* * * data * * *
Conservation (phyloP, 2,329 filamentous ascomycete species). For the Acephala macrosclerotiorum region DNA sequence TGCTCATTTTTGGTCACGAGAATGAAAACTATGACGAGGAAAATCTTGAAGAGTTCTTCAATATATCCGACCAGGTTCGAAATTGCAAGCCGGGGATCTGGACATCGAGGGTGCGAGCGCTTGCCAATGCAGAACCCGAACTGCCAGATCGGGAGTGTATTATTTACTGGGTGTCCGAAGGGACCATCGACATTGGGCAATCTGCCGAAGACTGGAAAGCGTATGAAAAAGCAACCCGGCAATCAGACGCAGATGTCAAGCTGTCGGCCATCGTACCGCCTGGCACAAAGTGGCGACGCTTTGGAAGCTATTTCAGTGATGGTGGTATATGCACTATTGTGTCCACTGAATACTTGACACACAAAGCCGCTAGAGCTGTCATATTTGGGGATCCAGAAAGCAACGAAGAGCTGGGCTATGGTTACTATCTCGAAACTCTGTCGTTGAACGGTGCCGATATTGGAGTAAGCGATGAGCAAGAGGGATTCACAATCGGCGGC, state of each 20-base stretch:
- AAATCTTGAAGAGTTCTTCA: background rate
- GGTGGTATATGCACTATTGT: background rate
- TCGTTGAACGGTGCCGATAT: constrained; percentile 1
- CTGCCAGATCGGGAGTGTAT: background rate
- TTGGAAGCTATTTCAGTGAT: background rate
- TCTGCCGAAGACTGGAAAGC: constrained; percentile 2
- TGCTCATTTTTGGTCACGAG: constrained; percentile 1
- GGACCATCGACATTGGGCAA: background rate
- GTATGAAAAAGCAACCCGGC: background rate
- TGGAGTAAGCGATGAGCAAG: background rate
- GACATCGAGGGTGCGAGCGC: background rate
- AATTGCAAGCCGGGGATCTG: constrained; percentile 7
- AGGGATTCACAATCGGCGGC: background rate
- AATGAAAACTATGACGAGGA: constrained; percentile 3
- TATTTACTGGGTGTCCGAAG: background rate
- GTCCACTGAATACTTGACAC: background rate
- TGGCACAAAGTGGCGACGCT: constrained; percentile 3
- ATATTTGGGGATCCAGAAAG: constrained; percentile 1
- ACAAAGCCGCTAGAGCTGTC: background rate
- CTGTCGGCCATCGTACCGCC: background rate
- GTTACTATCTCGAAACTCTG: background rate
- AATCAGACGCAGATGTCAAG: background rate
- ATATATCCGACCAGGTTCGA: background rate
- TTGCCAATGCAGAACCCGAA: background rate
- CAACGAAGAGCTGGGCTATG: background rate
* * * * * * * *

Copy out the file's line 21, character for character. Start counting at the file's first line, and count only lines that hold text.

- CTGTCGGCCATCGTACCGCC: background rate